So you want to stream music from your computer to another room. Congratulations, you've realized what century this is. First, you're going to need some kind of wireless receiver in that room. You could get an unnecessarily expensive system like the Sonos, or go with a cheap and easy streamer like this Orb, just $69. But, yep, there's a catch.
Orb is a light, hockey puck-size gadget that you plug into a stereo or table radio in order to stream music from your PC or Mac. All you need is a Wi-Fi network. Got one? Yay! It's quick and easy to set up (even easier if all your music is in one place, like in iTunes), and streaming audio to other rooms works extremely well. What could go wrong?
Just this: After setting up the Orb, you'll be prompted to download the Orb Controller app for either Android or iPhone. You see, Orb doesn't provide its own remote control, and since your smartphone already has Wi-Fi, it makes a bit of sense to put the controller in your phone (since chances are if you buy a gadget like this, you have a smartphone). You can't even control the Orb from your computer, astonishingly. The bad news is that you'll be hit with an extra $10 charge for the app.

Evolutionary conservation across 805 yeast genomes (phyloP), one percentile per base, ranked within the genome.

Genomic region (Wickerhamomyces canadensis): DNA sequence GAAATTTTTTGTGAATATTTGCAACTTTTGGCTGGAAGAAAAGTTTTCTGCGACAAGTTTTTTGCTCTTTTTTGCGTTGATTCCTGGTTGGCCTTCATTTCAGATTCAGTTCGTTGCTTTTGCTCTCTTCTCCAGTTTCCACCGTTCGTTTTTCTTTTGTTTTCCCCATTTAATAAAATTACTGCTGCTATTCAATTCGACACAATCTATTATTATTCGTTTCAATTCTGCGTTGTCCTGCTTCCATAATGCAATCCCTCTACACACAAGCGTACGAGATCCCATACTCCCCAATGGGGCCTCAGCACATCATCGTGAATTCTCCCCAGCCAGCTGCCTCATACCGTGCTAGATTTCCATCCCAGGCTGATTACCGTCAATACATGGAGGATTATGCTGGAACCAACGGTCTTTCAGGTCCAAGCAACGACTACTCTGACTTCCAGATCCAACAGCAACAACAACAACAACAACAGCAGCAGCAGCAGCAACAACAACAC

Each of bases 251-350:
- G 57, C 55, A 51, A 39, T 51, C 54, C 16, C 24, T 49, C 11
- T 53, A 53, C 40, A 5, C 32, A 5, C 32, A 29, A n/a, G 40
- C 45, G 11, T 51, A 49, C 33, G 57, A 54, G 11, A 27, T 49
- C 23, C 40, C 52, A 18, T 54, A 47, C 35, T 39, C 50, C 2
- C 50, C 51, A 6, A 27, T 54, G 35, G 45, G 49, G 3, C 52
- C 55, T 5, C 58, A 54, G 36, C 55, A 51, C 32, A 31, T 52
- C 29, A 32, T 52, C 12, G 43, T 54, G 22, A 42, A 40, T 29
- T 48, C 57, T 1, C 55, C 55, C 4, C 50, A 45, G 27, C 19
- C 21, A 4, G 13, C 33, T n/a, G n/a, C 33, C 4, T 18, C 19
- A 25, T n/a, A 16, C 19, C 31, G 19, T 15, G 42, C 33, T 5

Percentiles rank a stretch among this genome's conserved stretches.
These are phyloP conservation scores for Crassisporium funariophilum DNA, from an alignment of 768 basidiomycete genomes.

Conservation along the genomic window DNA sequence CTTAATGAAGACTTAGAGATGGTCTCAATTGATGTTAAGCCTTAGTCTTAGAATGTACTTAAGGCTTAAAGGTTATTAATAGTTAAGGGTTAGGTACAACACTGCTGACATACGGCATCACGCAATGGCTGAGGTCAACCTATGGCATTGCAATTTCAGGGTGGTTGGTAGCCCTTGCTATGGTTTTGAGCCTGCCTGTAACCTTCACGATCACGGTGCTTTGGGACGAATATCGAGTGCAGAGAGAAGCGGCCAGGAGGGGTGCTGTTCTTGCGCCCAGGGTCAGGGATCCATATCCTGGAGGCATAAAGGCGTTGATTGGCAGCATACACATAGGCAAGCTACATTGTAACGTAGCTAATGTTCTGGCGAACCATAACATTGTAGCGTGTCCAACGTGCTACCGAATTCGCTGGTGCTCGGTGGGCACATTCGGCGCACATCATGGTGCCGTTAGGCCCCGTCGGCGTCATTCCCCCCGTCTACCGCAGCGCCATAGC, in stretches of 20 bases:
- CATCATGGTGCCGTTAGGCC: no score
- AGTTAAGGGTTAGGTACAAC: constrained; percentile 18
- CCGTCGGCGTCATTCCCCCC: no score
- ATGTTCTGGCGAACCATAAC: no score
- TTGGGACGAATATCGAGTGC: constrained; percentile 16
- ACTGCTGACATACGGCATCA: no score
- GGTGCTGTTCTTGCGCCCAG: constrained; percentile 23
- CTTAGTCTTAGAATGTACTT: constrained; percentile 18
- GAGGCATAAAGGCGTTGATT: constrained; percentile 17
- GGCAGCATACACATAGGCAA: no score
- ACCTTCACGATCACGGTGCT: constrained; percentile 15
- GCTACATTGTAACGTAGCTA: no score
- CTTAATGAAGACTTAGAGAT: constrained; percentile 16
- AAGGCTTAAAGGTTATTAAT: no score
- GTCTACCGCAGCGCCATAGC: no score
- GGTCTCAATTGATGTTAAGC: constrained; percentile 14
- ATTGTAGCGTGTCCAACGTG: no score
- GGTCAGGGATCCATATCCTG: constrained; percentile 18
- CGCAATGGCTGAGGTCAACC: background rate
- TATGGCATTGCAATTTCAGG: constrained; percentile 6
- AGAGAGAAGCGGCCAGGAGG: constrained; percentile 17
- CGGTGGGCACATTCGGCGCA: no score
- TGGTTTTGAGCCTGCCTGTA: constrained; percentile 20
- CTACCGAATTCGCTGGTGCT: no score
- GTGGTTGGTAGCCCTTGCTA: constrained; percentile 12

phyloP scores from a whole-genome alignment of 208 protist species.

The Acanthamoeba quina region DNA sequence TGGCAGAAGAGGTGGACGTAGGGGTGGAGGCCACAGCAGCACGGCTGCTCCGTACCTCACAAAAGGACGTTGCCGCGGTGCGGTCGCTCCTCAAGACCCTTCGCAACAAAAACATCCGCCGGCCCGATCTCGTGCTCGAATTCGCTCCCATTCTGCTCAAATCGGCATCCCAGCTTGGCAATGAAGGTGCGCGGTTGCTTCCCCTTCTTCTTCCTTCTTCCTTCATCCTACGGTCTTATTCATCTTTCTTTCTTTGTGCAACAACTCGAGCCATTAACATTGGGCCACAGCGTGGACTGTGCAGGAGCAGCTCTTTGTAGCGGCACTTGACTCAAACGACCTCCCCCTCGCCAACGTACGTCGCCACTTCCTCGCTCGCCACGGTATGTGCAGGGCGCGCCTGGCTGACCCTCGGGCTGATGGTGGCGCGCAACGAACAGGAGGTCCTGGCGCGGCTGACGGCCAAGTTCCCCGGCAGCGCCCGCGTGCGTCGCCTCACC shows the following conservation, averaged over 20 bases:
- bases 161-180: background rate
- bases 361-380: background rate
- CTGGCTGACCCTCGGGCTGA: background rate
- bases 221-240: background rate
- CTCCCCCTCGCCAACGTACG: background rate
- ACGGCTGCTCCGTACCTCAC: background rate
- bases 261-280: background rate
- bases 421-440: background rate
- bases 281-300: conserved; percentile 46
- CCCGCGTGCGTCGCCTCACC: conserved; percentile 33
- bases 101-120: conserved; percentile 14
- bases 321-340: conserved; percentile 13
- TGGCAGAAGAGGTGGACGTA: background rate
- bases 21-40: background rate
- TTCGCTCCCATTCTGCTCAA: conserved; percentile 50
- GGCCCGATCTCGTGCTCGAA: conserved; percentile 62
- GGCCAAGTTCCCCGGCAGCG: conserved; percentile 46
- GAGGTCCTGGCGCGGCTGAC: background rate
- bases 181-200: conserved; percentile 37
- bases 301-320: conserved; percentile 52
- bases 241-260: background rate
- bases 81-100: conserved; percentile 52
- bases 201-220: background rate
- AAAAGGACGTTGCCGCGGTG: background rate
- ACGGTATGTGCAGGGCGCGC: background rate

To be fair, at $79 total with the app, Orb is still $20 cheaper than Apple's AirPort Express, which works similarly. But I'm stunned that anyone would include such a blatant customer turnoff as the fine-print charge when they could have just raised the product's price to $79 and given away the app for free. Then it would cost the same, and customers wouldn't feel like they'd just been charged extra for the olives in their martini glass.
Business models aside, the Orb is a cute, simple device that does exactly what it promises. The company also offers software for streaming your computer media to your phone over the Internet, and a video version of the puck, capable of streaming to TVs and other screens, is said to be imminent. Orb could turn out to be a good alternative to Apple's AirPlay (which promises much of the same), if only it wouldn't shoot itself in the foot by annoying its customers.